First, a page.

“North Korea has always been above me” said Soon-Mi Yoo last Friday night while introducing her first feature film Songs From the North at Anthology Film Archives in the East Village. The South Korean-born, U.S-based filmmaker and artist explained how the enigma of North Korea—not exactly the elephant in the room but still awkwardly present—has lingered around the back of South Korea’s mind for generations. Yoo grew up with unclear notions and a vague portrait of what the North really was. The seclusion of the Democratic People’s Republic of Korea (DPRK), its constant tension with South Korea and the cultural and economic sanctions and travel restrictions enforced by most of the world positioned the North at a distant and abstract territory  for Yoo. However, due to Yoo’s recent acquisition of a U.S. passport, she ironically had the freedom to fly to the DPRK on three different occasions to complete her film. But it was primarily the overwhelming amount of propaganda, misinformation and a sense of mystery that has not only distorted but reduced North Korea to a mere notion

Yoo’s brief introduction insightfully provided a fair amount of historical context on the political relationships between the two Koreas, past and present and their relationship with rest of the world, emphasizing the role of foreign intervention in the segregation of these two nations, the U.S.’s in particular. More than a historical inquiry about the subject of North Korea, the film plays as a poetic and lyrical examination of Yoo’s own thoughts on this subject. And more than a documentary, it is the careful selection of images of faces, bodies, landscapes, architectural spaces and spectacle that make Songs from the North just beautiful to look at, a well-crafted exploration both unique and subtly subversive.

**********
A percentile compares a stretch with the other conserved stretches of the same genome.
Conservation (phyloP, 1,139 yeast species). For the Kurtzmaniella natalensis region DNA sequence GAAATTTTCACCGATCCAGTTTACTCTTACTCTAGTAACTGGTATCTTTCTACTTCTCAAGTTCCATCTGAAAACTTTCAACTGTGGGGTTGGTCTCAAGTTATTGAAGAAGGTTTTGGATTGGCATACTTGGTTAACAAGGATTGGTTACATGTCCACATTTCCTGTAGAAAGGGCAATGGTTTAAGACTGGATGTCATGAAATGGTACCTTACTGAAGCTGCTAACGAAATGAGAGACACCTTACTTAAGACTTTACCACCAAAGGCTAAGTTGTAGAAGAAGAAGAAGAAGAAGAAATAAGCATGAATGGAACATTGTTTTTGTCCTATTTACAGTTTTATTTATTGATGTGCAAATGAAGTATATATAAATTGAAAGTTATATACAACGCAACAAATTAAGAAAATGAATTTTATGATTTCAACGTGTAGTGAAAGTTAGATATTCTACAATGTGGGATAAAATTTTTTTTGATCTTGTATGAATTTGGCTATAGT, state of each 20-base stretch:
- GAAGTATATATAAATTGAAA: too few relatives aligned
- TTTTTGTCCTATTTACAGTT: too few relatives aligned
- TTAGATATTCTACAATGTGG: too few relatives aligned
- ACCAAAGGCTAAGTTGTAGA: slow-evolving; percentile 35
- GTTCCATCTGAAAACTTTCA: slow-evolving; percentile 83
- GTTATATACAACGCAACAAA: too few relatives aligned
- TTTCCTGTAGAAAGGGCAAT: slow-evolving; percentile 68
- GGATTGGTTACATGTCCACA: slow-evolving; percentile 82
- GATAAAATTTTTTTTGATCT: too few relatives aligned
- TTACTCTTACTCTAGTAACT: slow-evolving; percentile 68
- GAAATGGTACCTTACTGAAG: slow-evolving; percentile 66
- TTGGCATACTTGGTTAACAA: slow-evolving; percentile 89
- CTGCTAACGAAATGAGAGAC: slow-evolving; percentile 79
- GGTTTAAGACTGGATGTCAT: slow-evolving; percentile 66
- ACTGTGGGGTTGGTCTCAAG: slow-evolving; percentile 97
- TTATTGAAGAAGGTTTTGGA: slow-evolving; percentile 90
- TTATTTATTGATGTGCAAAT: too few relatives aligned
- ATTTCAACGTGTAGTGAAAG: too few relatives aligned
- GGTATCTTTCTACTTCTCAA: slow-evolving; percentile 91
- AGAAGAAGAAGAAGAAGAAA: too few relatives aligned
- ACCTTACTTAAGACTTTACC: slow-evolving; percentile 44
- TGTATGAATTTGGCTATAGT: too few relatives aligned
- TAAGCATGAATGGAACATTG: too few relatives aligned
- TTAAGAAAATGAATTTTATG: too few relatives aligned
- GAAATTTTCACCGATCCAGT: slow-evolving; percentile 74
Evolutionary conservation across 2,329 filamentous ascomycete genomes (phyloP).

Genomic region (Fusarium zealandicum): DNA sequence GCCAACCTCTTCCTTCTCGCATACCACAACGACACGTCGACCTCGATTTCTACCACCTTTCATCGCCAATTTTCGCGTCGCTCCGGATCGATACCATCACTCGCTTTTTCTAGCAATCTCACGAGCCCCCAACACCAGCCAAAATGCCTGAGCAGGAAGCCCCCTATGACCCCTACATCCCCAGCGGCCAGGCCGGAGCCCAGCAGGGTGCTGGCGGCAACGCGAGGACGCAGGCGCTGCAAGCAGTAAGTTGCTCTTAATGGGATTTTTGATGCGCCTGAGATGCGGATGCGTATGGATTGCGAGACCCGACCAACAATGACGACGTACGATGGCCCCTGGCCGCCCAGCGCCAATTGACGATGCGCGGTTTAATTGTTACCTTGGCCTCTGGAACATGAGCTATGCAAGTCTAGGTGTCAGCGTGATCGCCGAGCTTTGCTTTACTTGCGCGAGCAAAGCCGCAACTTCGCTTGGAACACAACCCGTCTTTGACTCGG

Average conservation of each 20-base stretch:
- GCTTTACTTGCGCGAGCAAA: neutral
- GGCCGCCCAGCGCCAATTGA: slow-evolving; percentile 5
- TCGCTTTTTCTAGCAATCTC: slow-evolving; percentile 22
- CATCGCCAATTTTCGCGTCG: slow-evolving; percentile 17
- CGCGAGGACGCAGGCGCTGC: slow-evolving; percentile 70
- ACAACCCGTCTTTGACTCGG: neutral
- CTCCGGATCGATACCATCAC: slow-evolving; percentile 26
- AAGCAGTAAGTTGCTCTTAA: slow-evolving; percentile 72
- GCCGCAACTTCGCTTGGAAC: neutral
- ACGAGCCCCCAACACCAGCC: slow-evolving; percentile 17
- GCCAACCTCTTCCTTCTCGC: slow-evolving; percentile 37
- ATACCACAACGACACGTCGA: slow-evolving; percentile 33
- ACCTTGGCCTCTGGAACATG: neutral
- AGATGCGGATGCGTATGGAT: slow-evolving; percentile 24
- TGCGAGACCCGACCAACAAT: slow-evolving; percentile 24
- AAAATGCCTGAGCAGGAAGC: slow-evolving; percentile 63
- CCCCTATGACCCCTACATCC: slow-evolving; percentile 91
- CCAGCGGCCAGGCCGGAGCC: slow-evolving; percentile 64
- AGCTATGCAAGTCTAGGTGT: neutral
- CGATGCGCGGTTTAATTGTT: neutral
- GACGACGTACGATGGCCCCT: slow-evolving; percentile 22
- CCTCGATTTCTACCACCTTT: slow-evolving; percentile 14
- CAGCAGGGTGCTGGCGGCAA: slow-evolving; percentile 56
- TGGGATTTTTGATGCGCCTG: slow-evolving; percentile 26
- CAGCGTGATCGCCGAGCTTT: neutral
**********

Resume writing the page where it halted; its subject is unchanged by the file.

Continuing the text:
Songs from the North plays as a very personal meditation. Yoo contrasts images of the Korean war, her own recoded footage, and Korean propaganda movies and some outrageous Korean television specials. The outcome becomes a clashing portrait of a society: their collective dreams of reunification, their nightmares, their government-injected hatred towards the U.S.—the disturbing shots at the Sinchon Museum of American War Atrocities is particularly disturbing in many ways—and of course their paternal worshiping of the Kim dynasty, whose cult of personality is approaching seventy years in a three-generation lineage.

If we read film as collective memory, or as a recording of collective conciousness, Songs from the North in a way recalls the opening sequence of Alain Resnais’ Hiroshima Mon Amour, but instead of dealing with the trauma of atomic annihilation, here Yoo deals with people’s trauma of a nation divided by a scarred political and metaphysical border. For many North Koreans, separation was an aggression inflicted by the U.S government. For them, post-war Germany was a cautionary tale and they dreamt of one day reuniting their divided nation.